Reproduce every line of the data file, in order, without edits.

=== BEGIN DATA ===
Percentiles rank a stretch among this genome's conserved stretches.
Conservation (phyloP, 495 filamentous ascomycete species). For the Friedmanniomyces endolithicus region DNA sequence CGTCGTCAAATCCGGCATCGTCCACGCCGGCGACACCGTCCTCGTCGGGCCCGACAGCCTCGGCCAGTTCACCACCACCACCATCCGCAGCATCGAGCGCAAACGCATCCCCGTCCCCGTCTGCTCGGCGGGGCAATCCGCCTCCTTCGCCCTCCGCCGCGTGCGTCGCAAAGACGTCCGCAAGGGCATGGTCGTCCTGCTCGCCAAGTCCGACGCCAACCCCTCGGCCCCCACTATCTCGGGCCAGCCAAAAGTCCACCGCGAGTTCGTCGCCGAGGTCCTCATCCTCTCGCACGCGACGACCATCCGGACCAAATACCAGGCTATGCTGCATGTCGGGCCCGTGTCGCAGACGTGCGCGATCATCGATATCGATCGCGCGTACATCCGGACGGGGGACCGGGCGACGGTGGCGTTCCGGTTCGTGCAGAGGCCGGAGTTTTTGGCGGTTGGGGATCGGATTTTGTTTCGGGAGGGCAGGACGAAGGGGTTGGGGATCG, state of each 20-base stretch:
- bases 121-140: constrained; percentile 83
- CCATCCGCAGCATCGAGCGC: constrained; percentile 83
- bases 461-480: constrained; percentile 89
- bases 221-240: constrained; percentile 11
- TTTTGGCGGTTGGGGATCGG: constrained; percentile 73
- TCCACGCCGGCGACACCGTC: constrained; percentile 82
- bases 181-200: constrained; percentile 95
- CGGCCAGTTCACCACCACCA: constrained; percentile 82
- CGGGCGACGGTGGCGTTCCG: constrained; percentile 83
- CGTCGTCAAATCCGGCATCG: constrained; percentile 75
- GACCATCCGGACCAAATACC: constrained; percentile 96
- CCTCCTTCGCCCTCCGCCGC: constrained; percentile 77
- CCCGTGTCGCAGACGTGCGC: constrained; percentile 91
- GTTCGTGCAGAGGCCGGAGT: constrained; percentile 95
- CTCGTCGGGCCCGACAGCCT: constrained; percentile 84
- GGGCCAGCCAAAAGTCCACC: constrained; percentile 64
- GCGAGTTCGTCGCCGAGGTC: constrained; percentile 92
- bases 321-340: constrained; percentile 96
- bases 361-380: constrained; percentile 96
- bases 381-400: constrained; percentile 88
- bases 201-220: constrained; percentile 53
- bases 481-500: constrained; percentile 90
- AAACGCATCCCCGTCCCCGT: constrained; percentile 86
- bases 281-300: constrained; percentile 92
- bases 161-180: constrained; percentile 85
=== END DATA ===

Percentiles rank a stretch among this genome's conserved stretches.
Conservation (phyloP, 495 filamentous ascomycete species). For the Friedmanniomyces endolithicus region DNA sequence CGTCGTCAAATCCGGCATCGTCCACGCCGGCGACACCGTCCTCGTCGGGCCCGACAGCCTCGGCCAGTTCACCACCACCACCATCCGCAGCATCGAGCGCAAACGCATCCCCGTCCCCGTCTGCTCGGCGGGGCAATCCGCCTCCTTCGCCCTCCGCCGCGTGCGTCGCAAAGACGTCCGCAAGGGCATGGTCGTCCTGCTCGCCAAGTCCGACGCCAACCCCTCGGCCCCCACTATCTCGGGCCAGCCAAAAGTCCACCGCGAGTTCGTCGCCGAGGTCCTCATCCTCTCGCACGCGACGACCATCCGGACCAAATACCAGGCTATGCTGCATGTCGGGCCCGTGTCGCAGACGTGCGCGATCATCGATATCGATCGCGCGTACATCCGGACGGGGGACCGGGCGACGGTGGCGTTCCGGTTCGTGCAGAGGCCGGAGTTTTTGGCGGTTGGGGATCGGATTTTGTTTCGGGAGGGCAGGACGAAGGGGTTGGGGATCG, state of each 20-base stretch:
- bases 121-140: constrained; percentile 83
- CCATCCGCAGCATCGAGCGC: constrained; percentile 83
- bases 461-480: constrained; percentile 89
- bases 221-240: constrained; percentile 11
- TTTTGGCGGTTGGGGATCGG: constrained; percentile 73
- TCCACGCCGGCGACACCGTC: constrained; percentile 82
- bases 181-200: constrained; percentile 95
- CGGCCAGTTCACCACCACCA: constrained; percentile 82
- CGGGCGACGGTGGCGTTCCG: constrained; percentile 83
- CGTCGTCAAATCCGGCATCG: constrained; percentile 75
- GACCATCCGGACCAAATACC: constrained; percentile 96
- CCTCCTTCGCCCTCCGCCGC: constrained; percentile 77
- CCCGTGTCGCAGACGTGCGC: constrained; percentile 91
- GTTCGTGCAGAGGCCGGAGT: constrained; percentile 95
- CTCGTCGGGCCCGACAGCCT: constrained; percentile 84
- GGGCCAGCCAAAAGTCCACC: constrained; percentile 64
- GCGAGTTCGTCGCCGAGGTC: constrained; percentile 92
- bases 321-340: constrained; percentile 96
- bases 361-380: constrained; percentile 96
- bases 381-400: constrained; percentile 88
- bases 201-220: constrained; percentile 53
- bases 481-500: constrained; percentile 90
- AAACGCATCCCCGTCCCCGT: constrained; percentile 86
- bases 281-300: constrained; percentile 92
- bases 161-180: constrained; percentile 85